Plans for a £160m Cambridge to Cambourne busway have been discussed since 2015 but after six years and multiple proposed routes there is still no agreement. Campaigners have labelled it a "bad scheme". How will mayoral candidates improve transport for commuters?
The proposed Cambridge to Cambourne busway, an extension of the city's current scheme, has been one of the county's most controversial transport projects.
An independent audit was commissioned in January after key stakeholders failed to agree on the preferred route.
Coton parish councillor Helen Bradbury said the current proposals would damage the countryside and not be an attractive option for commuters.
She said: "There's no good links to key commuter destinations.
"You could reduce congestion on that route from 40 minutes to 10 minutes by putting bus lanes at pinch points. You could do that for one-twentieth of the cost," she said.
All three candidates for Mayor of the Cambridgeshire and Peterborough Combined Authority have plans to improve public transport, but each is drastically different.
In alphabetical order, they set out their plans below.
Nik Johnson, Labour
"I will immediately prioritise taking all local buses under the direct control of the combined authority and plan for a huge investment in a green, low-carbon bus network of "Fen Tigers", with flexible fare policies, linking rural communities, market towns and our two cities.
"A proposed plan for a new busway continuing up to the Fens alongside other bus routes radiating in all directions from Cambridge complement the vision of enhanced bus networks."
James Palmer, Conservatives
"The Cambourne to Cambridge Busway is a scheme that has been poorly thought-out and scandalously handled from day one by the Greater Cambridge Partnership. A busway to nowhere, it does not and will not address the congestion problems facing Cambridge.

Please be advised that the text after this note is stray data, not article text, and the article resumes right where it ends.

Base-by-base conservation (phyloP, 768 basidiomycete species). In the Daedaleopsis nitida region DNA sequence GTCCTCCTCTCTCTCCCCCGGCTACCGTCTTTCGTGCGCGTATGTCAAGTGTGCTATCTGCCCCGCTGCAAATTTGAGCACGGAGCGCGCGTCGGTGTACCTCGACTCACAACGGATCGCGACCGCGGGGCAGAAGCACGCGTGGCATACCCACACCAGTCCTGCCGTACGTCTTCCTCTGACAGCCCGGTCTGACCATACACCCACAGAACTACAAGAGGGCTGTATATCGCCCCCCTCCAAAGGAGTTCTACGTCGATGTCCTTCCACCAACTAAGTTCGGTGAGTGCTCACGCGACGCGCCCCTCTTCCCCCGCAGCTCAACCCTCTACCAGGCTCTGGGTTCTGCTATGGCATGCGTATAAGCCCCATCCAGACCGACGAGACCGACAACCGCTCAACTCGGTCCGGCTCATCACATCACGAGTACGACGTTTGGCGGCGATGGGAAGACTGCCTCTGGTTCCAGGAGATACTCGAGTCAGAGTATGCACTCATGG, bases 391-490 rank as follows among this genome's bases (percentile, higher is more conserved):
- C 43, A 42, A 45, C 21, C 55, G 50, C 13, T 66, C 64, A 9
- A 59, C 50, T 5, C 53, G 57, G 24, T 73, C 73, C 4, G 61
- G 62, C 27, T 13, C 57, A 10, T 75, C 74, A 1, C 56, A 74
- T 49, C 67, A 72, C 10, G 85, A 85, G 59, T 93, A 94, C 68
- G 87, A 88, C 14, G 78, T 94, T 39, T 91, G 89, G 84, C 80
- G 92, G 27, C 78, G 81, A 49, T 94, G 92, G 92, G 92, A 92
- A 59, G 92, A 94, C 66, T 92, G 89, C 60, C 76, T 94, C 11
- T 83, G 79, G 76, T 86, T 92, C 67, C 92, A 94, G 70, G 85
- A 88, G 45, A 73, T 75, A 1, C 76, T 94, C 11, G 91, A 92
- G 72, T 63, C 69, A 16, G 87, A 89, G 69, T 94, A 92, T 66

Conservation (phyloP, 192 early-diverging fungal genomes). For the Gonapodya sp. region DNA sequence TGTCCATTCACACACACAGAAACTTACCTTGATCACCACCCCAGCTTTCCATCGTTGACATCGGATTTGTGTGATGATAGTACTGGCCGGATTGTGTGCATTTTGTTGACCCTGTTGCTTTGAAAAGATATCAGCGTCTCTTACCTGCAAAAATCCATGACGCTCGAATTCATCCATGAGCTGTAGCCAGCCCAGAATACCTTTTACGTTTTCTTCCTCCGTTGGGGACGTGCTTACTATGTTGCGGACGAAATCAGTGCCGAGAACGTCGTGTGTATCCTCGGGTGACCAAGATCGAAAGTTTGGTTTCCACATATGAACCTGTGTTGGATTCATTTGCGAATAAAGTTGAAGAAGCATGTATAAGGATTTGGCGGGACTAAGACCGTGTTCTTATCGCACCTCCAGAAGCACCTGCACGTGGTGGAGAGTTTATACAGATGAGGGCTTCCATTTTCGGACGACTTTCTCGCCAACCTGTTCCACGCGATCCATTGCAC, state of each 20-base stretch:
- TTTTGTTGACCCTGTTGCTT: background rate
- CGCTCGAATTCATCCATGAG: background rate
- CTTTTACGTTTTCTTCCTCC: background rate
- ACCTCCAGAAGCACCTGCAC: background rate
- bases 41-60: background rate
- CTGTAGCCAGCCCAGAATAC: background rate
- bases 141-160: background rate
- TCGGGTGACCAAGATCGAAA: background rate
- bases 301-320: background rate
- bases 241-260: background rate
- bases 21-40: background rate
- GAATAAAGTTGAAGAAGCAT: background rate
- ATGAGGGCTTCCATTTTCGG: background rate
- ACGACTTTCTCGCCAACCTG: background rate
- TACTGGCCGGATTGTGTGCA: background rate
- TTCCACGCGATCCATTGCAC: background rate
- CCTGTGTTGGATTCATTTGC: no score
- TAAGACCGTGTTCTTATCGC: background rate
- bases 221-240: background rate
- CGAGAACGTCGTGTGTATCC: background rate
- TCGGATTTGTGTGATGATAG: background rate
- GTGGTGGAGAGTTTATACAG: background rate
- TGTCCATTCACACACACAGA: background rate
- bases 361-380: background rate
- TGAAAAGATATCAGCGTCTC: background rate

"It has been poorly consulted and little or no consideration has been given to east/west rail, CAM metro or where all those buses will go when they get to West Cambridge.
"Unlike the GCP's ill-conceived busways, CAM metro is a fully integrated, complete transport vision that will create a platform for sustainable growth across the region. If I am elected mayor, I will bring the GCP into the combined authority and offer streamlined, joined-up transport solutions that benefit the whole area."
Aidan Van de Weyer, Liberal Democrats
"It is vital to get a really good public transport link between Cambourne and Cambridge. Cambourne shouldn't have been built without one.
"We've not been able to get agreement on the exact route, so I'm pleased to say we are now having an independent audit of the process so far, which will report in a couple of months. We then need to come up with a plan that everyone can stick to."
Current figures from the Local Government Information Unit (LGIU), show that for every £100 spent by Cambridgeshire County Council £4.74 goes on Highways and Transport. However, this does not include other forms of council spending such as one-off capital investments.
A special programme with all three candidates - called A Mayor for Cambridge and Peterborough - will be broadcast at 14:20 BST on Sunday on BBC One in the East.